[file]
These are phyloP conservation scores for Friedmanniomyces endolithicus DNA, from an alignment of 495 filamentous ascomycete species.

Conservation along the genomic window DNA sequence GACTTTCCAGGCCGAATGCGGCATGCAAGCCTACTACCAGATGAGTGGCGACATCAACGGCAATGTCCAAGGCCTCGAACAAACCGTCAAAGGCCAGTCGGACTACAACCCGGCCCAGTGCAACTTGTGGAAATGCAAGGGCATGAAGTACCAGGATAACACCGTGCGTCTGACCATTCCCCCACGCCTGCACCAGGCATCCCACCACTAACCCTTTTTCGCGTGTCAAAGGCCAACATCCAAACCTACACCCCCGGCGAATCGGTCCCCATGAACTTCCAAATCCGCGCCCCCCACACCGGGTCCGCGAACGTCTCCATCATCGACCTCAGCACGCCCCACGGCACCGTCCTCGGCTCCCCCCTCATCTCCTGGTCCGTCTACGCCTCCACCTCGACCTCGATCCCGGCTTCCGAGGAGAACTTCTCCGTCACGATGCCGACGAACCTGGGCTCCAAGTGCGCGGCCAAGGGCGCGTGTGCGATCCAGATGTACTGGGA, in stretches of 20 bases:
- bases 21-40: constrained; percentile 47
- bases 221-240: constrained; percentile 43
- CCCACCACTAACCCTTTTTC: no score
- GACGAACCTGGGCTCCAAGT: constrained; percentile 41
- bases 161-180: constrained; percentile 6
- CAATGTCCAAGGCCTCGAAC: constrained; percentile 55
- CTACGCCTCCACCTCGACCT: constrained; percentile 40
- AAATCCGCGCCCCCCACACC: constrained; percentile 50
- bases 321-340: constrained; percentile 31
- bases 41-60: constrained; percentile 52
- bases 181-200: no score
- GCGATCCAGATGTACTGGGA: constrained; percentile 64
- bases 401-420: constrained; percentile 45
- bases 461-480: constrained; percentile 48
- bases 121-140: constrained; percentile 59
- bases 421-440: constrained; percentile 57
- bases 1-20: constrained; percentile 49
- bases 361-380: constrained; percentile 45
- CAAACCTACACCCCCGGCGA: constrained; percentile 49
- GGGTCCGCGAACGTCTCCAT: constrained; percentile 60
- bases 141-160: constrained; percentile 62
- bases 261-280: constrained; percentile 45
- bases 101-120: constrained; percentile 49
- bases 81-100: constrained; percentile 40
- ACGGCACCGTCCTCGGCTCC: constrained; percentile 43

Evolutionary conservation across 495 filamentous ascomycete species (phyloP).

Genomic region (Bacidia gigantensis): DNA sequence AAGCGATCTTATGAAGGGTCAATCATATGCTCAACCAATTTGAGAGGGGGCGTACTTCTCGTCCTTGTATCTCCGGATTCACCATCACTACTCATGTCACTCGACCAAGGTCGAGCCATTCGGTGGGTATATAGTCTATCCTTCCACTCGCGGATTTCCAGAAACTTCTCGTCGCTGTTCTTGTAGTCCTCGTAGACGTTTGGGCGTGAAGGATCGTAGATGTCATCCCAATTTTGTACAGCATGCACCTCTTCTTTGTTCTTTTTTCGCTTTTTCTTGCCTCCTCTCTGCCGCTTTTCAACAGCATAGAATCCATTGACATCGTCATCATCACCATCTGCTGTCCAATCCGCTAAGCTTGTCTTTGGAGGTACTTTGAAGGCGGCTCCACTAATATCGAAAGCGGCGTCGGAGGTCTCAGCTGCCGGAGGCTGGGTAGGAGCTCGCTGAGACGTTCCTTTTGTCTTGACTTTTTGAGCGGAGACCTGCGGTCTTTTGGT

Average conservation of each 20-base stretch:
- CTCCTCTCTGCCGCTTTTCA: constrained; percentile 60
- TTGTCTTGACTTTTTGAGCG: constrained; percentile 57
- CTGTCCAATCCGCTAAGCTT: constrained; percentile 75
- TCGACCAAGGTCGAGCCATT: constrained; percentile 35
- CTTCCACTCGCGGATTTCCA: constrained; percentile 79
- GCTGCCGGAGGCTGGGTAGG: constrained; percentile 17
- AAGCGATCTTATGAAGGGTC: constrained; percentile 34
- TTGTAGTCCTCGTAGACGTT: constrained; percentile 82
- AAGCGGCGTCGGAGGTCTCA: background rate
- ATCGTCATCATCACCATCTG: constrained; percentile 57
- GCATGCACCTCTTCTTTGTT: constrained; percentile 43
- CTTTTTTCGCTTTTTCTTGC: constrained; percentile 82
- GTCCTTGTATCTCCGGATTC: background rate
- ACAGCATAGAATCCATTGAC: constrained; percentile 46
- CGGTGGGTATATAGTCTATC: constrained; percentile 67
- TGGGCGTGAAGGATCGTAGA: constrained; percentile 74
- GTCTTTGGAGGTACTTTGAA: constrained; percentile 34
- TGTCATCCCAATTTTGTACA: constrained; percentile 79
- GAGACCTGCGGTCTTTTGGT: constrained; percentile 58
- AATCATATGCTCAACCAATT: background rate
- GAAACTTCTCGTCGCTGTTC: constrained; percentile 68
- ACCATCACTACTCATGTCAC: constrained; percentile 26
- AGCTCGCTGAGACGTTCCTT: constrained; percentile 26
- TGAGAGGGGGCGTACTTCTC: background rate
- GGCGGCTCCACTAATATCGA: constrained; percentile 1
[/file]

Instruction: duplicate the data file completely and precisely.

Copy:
These are phyloP conservation scores for Friedmanniomyces endolithicus DNA, from an alignment of 495 filamentous ascomycete species.

Conservation along the genomic window DNA sequence GACTTTCCAGGCCGAATGCGGCATGCAAGCCTACTACCAGATGAGTGGCGACATCAACGGCAATGTCCAAGGCCTCGAACAAACCGTCAAAGGCCAGTCGGACTACAACCCGGCCCAGTGCAACTTGTGGAAATGCAAGGGCATGAAGTACCAGGATAACACCGTGCGTCTGACCATTCCCCCACGCCTGCACCAGGCATCCCACCACTAACCCTTTTTCGCGTGTCAAAGGCCAACATCCAAACCTACACCCCCGGCGAATCGGTCCCCATGAACTTCCAAATCCGCGCCCCCCACACCGGGTCCGCGAACGTCTCCATCATCGACCTCAGCACGCCCCACGGCACCGTCCTCGGCTCCCCCCTCATCTCCTGGTCCGTCTACGCCTCCACCTCGACCTCGATCCCGGCTTCCGAGGAGAACTTCTCCGTCACGATGCCGACGAACCTGGGCTCCAAGTGCGCGGCCAAGGGCGCGTGTGCGATCCAGATGTACTGGGA, in stretches of 20 bases:
- bases 21-40: constrained; percentile 47
- bases 221-240: constrained; percentile 43
- CCCACCACTAACCCTTTTTC: no score
- GACGAACCTGGGCTCCAAGT: constrained; percentile 41
- bases 161-180: constrained; percentile 6
- CAATGTCCAAGGCCTCGAAC: constrained; percentile 55
- CTACGCCTCCACCTCGACCT: constrained; percentile 40
- AAATCCGCGCCCCCCACACC: constrained; percentile 50
- bases 321-340: constrained; percentile 31
- bases 41-60: constrained; percentile 52
- bases 181-200: no score
- GCGATCCAGATGTACTGGGA: constrained; percentile 64
- bases 401-420: constrained; percentile 45
- bases 461-480: constrained; percentile 48
- bases 121-140: constrained; percentile 59
- bases 421-440: constrained; percentile 57
- bases 1-20: constrained; percentile 49
- bases 361-380: constrained; percentile 45
- CAAACCTACACCCCCGGCGA: constrained; percentile 49
- GGGTCCGCGAACGTCTCCAT: constrained; percentile 60
- bases 141-160: constrained; percentile 62
- bases 261-280: constrained; percentile 45
- bases 101-120: constrained; percentile 49
- bases 81-100: constrained; percentile 40
- ACGGCACCGTCCTCGGCTCC: constrained; percentile 43

Evolutionary conservation across 495 filamentous ascomycete species (phyloP).

Genomic region (Bacidia gigantensis): DNA sequence AAGCGATCTTATGAAGGGTCAATCATATGCTCAACCAATTTGAGAGGGGGCGTACTTCTCGTCCTTGTATCTCCGGATTCACCATCACTACTCATGTCACTCGACCAAGGTCGAGCCATTCGGTGGGTATATAGTCTATCCTTCCACTCGCGGATTTCCAGAAACTTCTCGTCGCTGTTCTTGTAGTCCTCGTAGACGTTTGGGCGTGAAGGATCGTAGATGTCATCCCAATTTTGTACAGCATGCACCTCTTCTTTGTTCTTTTTTCGCTTTTTCTTGCCTCCTCTCTGCCGCTTTTCAACAGCATAGAATCCATTGACATCGTCATCATCACCATCTGCTGTCCAATCCGCTAAGCTTGTCTTTGGAGGTACTTTGAAGGCGGCTCCACTAATATCGAAAGCGGCGTCGGAGGTCTCAGCTGCCGGAGGCTGGGTAGGAGCTCGCTGAGACGTTCCTTTTGTCTTGACTTTTTGAGCGGAGACCTGCGGTCTTTTGGT

Average conservation of each 20-base stretch:
- CTCCTCTCTGCCGCTTTTCA: constrained; percentile 60
- TTGTCTTGACTTTTTGAGCG: constrained; percentile 57
- CTGTCCAATCCGCTAAGCTT: constrained; percentile 75
- TCGACCAAGGTCGAGCCATT: constrained; percentile 35
- CTTCCACTCGCGGATTTCCA: constrained; percentile 79
- GCTGCCGGAGGCTGGGTAGG: constrained; percentile 17
- AAGCGATCTTATGAAGGGTC: constrained; percentile 34
- TTGTAGTCCTCGTAGACGTT: constrained; percentile 82
- AAGCGGCGTCGGAGGTCTCA: background rate
- ATCGTCATCATCACCATCTG: constrained; percentile 57
- GCATGCACCTCTTCTTTGTT: constrained; percentile 43
- CTTTTTTCGCTTTTTCTTGC: constrained; percentile 82
- GTCCTTGTATCTCCGGATTC: background rate
- ACAGCATAGAATCCATTGAC: constrained; percentile 46
- CGGTGGGTATATAGTCTATC: constrained; percentile 67
- TGGGCGTGAAGGATCGTAGA: constrained; percentile 74
- GTCTTTGGAGGTACTTTGAA: constrained; percentile 34
- TGTCATCCCAATTTTGTACA: constrained; percentile 79
- GAGACCTGCGGTCTTTTGGT: constrained; percentile 58
- AATCATATGCTCAACCAATT: background rate
- GAAACTTCTCGTCGCTGTTC: constrained; percentile 68
- ACCATCACTACTCATGTCAC: constrained; percentile 26
- AGCTCGCTGAGACGTTCCTT: constrained; percentile 26
- TGAGAGGGGGCGTACTTCTC: background rate
- GGCGGCTCCACTAATATCGA: constrained; percentile 1